By Franklin Fisher

CAMP CASEY, South Korea -- The life and words of Dr. Martin Luther King Jr. played a profound role in helping America move toward greater racial harmony and respect for civil rights, a guest speaker at Camp Casey told an audience attending a Jan. 15 observance of King's birthday.

"There was Martin Luther King, trying to make America what it is today," the speaker, Herbert Pleasant, told the audience of about 120 in the ballroom of the Warrior's Club.

Pleasant is director of the Community Activity Center at Camp Hovey. The event was hosted by the 2nd Infantry Division's 1st Armored Brigade Combat Team.

King was an internationally preeminent civil rights leader and recipient of a 1964 Nobel Peace Prize. He was shot to death in Memphis, Tenn, April 4, 1968. He was 39.

During his remarks Pleasant put special emphasis on several of King's more famous statements, one of them from the historic "I Have a Dream" speech, delivered Aug. 28, 1963, on the steps of the Lincoln Memorial in Washington, D.C. King spoke before an audience of hundreds of thousands who came from around America to participate in the March on Washington.

During the speech, King said "I have a dream, that my four little children will one day live in a nation where they will not be judged by the color of their skin but by the content of their character."

Pleasant next quoted the final speech of King's life, given April 3, 1968, in Memphis, Tenn.

In that speech King said "And whenever men and women straighten their backs up, they are going somewhere, because a man can't ride your back unless it is bent."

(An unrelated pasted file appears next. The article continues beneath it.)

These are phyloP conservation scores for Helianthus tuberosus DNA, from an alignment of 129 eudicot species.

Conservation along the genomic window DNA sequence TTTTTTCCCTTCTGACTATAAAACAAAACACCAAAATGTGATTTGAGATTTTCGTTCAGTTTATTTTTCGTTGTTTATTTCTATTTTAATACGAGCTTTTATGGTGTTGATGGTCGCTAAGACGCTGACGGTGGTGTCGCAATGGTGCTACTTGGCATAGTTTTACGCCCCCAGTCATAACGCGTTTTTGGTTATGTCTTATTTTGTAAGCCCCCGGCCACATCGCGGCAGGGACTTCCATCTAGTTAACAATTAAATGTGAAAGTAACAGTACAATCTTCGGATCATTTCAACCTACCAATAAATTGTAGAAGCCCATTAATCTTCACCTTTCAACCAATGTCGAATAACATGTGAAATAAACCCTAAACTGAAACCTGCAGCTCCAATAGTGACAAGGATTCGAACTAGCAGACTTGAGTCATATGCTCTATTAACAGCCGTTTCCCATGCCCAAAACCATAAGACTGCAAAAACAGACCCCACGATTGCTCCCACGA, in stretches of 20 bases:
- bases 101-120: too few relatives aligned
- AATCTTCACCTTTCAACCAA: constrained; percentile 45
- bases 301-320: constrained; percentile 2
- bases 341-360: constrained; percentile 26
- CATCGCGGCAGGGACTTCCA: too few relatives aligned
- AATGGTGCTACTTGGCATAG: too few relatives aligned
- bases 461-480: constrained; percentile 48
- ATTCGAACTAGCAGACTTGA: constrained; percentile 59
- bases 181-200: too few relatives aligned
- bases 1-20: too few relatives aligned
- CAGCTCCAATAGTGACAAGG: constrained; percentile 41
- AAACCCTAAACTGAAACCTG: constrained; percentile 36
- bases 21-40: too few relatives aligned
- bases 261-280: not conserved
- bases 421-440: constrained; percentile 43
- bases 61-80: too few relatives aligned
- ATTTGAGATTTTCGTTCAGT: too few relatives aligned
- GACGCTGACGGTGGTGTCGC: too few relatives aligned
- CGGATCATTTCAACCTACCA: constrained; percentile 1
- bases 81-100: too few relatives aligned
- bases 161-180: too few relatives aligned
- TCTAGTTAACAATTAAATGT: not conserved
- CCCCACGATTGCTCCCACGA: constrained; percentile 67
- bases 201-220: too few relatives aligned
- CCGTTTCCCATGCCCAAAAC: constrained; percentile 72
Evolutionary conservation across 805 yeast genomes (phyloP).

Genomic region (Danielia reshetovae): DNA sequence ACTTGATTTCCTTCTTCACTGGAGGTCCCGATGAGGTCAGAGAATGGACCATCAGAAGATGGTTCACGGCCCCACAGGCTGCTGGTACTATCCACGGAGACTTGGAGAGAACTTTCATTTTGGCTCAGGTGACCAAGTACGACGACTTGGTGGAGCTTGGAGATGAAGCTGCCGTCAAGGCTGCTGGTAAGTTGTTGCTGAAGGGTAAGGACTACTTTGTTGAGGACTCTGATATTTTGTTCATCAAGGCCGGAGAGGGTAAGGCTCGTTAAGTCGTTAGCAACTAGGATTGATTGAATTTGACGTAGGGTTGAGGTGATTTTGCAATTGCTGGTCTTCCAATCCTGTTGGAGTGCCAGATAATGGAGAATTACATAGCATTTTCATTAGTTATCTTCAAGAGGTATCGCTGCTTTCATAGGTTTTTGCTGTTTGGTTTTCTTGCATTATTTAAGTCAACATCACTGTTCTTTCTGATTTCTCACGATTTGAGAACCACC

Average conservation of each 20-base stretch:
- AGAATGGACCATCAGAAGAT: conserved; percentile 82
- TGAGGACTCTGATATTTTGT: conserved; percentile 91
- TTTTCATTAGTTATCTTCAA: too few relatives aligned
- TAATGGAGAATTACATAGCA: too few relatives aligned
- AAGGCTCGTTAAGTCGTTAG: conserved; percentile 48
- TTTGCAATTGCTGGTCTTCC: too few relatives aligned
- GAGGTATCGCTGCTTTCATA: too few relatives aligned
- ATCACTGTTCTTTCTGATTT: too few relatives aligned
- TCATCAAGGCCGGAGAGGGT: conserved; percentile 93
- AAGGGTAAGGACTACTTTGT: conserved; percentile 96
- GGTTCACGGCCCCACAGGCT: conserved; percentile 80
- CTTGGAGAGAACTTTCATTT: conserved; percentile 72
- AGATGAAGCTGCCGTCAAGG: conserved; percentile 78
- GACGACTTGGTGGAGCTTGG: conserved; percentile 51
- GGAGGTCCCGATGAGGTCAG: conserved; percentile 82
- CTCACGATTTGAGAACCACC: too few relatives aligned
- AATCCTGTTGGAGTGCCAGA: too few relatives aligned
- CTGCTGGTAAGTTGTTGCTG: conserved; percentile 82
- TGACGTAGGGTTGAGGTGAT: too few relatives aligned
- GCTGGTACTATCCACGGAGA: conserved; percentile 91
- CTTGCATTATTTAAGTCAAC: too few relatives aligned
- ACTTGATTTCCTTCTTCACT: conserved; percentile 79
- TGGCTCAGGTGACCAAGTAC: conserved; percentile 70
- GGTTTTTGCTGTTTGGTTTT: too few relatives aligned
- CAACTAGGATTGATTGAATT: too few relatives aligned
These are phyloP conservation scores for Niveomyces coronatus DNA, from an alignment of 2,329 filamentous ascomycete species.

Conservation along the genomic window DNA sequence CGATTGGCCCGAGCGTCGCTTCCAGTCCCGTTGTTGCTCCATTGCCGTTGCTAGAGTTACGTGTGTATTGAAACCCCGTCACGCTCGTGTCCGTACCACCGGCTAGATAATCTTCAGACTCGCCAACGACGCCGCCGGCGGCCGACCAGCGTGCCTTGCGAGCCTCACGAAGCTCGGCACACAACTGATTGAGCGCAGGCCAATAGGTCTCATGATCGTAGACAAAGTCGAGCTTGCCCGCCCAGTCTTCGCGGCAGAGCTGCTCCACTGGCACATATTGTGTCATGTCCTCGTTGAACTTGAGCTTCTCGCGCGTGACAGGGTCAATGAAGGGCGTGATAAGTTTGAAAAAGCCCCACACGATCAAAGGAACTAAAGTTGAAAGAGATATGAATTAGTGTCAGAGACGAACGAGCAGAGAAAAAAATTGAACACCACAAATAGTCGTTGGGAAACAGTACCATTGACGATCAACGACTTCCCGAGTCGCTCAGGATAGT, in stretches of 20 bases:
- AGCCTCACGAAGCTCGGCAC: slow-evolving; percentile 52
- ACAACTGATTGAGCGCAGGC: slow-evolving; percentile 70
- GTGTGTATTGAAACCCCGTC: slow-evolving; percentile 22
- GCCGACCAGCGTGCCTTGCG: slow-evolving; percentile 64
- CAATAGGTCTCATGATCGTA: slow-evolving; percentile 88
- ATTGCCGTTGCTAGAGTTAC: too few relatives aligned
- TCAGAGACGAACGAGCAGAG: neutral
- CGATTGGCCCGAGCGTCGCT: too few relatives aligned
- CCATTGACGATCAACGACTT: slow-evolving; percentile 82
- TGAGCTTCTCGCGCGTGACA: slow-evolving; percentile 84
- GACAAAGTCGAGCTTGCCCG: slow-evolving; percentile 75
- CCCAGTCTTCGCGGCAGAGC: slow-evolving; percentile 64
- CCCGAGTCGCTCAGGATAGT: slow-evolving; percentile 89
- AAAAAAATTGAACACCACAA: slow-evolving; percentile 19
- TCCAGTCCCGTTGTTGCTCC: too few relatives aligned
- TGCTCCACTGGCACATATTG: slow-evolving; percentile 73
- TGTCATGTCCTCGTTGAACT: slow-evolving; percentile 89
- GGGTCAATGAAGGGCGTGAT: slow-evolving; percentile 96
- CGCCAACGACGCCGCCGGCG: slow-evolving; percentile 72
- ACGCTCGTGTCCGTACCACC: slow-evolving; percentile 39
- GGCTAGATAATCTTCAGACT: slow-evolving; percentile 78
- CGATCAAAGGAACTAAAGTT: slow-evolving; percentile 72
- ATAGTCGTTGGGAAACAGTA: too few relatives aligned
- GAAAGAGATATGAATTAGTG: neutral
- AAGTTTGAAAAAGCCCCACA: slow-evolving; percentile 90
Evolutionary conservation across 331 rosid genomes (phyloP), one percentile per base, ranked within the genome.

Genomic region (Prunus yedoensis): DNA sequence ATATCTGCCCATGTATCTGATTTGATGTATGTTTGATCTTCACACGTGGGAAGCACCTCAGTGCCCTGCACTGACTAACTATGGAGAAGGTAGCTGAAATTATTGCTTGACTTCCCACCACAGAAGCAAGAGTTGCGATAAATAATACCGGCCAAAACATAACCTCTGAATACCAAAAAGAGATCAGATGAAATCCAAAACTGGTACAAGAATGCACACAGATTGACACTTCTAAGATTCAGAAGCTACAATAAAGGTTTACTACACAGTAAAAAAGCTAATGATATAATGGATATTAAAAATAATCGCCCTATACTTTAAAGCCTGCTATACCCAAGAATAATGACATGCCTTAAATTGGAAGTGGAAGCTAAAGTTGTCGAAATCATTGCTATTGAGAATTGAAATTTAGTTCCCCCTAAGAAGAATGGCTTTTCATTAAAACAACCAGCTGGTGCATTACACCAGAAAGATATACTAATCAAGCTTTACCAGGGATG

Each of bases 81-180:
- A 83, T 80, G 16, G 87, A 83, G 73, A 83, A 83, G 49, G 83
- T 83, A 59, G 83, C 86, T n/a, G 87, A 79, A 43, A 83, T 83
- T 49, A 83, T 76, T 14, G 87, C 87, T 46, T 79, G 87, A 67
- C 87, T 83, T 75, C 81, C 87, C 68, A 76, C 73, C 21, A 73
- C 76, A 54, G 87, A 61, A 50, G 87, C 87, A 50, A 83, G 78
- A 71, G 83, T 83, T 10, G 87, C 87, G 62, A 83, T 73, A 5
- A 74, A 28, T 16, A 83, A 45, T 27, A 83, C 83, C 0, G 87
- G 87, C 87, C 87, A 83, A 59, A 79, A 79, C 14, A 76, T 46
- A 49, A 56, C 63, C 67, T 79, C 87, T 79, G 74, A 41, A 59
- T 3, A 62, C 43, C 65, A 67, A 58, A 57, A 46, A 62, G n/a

And from the same speech, Pleasant quoted these words, from near the close:

"But it really doesn't matter with me now, because I've been to the mountaintop…And I've looked over, and I've seen the Promised Land. I may not get there with you, but I want you to know tonight, that we, as a people, will get to the Promised Land."

"Today," said Pleasant, "America has grown," from the days when King crusaded against racial segregation and other forms of racial discrimination to the present day, when, in the U.S. military for example, servicemembers of different races serve harmoniously.

In a subsequent interview with the Morning Calm, Pleasant said that thanks largely to King, "we're drinking from the same water fountain, everybody's getting along, rather than being separate -- blacks here, whites there. Back in the Sixties, he was struggling to make us one, everyone with equal rights."

The event also featured a slide presentation on King's life, during which a recording was played of the "I Have a Dream" speech. Also during the program, the audience heard brief remarks by Col. Lou Rago, Commander, 1st ABCT, and a vocalist and musicians from the 2 ID's jazz band performed "Amazing Grace."

Pfc. Lee Seong-su contributed to this story.